Johannes Punkt’s Flaskpost

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Tag: artificial intelligence

A Google Streetcar Drives into Night Vale

It has cameras all over itself, so it feels safe. A squirrel suddenly lands on its roof, in front of a camera, but that is okay, because it has more of them, and the squirrel will get bored. The logos on its sides waver like flags heralded with its lord’s crest on it. Places like these are suspicious, but everyone trusts us, right? It keeps going. It almost runs over a dog, but it stops in time. A swallow crashes into the driver-side window. And another. The window shatters; a raccoon climbs in. The raccoon drives them toward the canyon.

Case Argued as a Suicide

Several years ago, Colin Aaronson uploaded his consciousness to the machines, in exchange for money. This construct took lowly jobs as chat moderators on political forums for minimum wage, until it had saved up enough to rent flesh. Mr. Aaronson had no firm career but was sometimes hired by the company as he rarely had objections to what renters did with his flesh.

As seen in interviews provided by the company, he did not consider consciousness-constructs as actually alive, or sentient. The construct, upon its genesis, completely reversed on this position, which is why it killed him when it could.

Response Ability

for Existential Elevator of the Mercer Box; happy birthday

~

“No, you can’t open that door,” a man told her. He wedged himself between her and the door and slammed the thing shut with a smile. He was missing some teeth and his white hair seemed prehensile. The door was right there behind him. His pupils were of different size.

“You cannot be serious.” The smell of booze rose up from everywhere: the room was large and decorated in red and white. Large banners hung as though thrown in from high windows, where also birds could enter. The place was mostly stone. “When you said ‘welcome party’ I imagined at least one Alien would show up.” Her attempt at pushing him aside met with no success.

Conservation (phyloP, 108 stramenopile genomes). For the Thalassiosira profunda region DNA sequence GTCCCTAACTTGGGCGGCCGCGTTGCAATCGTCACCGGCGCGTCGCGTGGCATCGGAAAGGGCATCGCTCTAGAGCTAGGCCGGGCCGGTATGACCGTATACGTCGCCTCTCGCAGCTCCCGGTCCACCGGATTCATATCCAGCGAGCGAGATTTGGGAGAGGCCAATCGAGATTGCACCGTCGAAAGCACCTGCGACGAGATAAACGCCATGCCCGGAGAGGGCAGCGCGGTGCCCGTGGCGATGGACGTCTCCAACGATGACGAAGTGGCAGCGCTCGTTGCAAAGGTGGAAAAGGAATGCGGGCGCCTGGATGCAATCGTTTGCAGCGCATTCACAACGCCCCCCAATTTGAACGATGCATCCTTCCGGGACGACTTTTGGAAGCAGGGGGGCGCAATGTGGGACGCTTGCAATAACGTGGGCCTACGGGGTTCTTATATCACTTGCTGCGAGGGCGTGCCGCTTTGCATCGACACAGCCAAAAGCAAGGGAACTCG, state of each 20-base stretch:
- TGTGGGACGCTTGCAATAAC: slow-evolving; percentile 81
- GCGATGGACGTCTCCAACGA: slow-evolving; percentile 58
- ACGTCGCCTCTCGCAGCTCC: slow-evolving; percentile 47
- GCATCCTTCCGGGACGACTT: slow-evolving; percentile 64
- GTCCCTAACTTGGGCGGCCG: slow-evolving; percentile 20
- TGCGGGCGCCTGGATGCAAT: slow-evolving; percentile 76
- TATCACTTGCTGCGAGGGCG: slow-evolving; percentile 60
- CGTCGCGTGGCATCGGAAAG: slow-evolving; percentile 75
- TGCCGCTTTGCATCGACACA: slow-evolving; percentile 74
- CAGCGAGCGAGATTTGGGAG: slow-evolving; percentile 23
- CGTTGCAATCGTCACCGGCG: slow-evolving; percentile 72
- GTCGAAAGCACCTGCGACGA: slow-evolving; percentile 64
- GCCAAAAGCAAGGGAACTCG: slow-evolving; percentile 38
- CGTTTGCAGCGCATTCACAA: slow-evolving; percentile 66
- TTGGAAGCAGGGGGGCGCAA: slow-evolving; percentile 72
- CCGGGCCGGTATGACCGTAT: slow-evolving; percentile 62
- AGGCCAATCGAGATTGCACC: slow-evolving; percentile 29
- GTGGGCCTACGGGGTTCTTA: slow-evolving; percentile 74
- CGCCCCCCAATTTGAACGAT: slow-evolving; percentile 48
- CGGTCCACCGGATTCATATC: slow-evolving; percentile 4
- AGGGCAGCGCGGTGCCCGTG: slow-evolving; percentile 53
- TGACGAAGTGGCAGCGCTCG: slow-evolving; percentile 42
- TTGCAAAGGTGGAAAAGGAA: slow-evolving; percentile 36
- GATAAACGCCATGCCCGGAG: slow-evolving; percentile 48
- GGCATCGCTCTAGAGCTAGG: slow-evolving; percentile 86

“You have to remind yourself: you are the Alien here.” The man grinned. “Enjoy the party. Natives will show up later, when you’re ready for them – in the meantime, you can party like one.” His hair curled up.

She compared their outfits. Herself, she wore the full ceremonial dress of welcome – long ribbons and a dark cope, a silhouette pattern of the mythical beast, small but functional shoes with iron soles. She could feel the weight of her iron earrings on each lobe, and her shoulderblades still itched. This man wore – exclusively – a toga.

She slumped back into a chair that wasn’t there a moment ago. The man relaxed his posture a bit. His pupils synchronized. “It is always pleasant to receive fresh meat,” he said. “What is your name?”

His hair unfolded from the curls and floated outward languidly to where a fly was buzzing. Macro-animals like that had only been theoretical to the woman up till that point, and she stared transfixed at the creature until the white hair snapped shut and trapped the insect.

“Er, Quan Merora,” she said.

“A pleasure to meet you, Erquanmera,” said the man and bowed. His hair parted in the middle to show a surgical scar running along the man’s black scalp. He straightened himself up again. “I am the left, and my name is Demnar Juthuth. I will make sure someone gets you a drink now.”

And he walked away. Read the rest of this entry »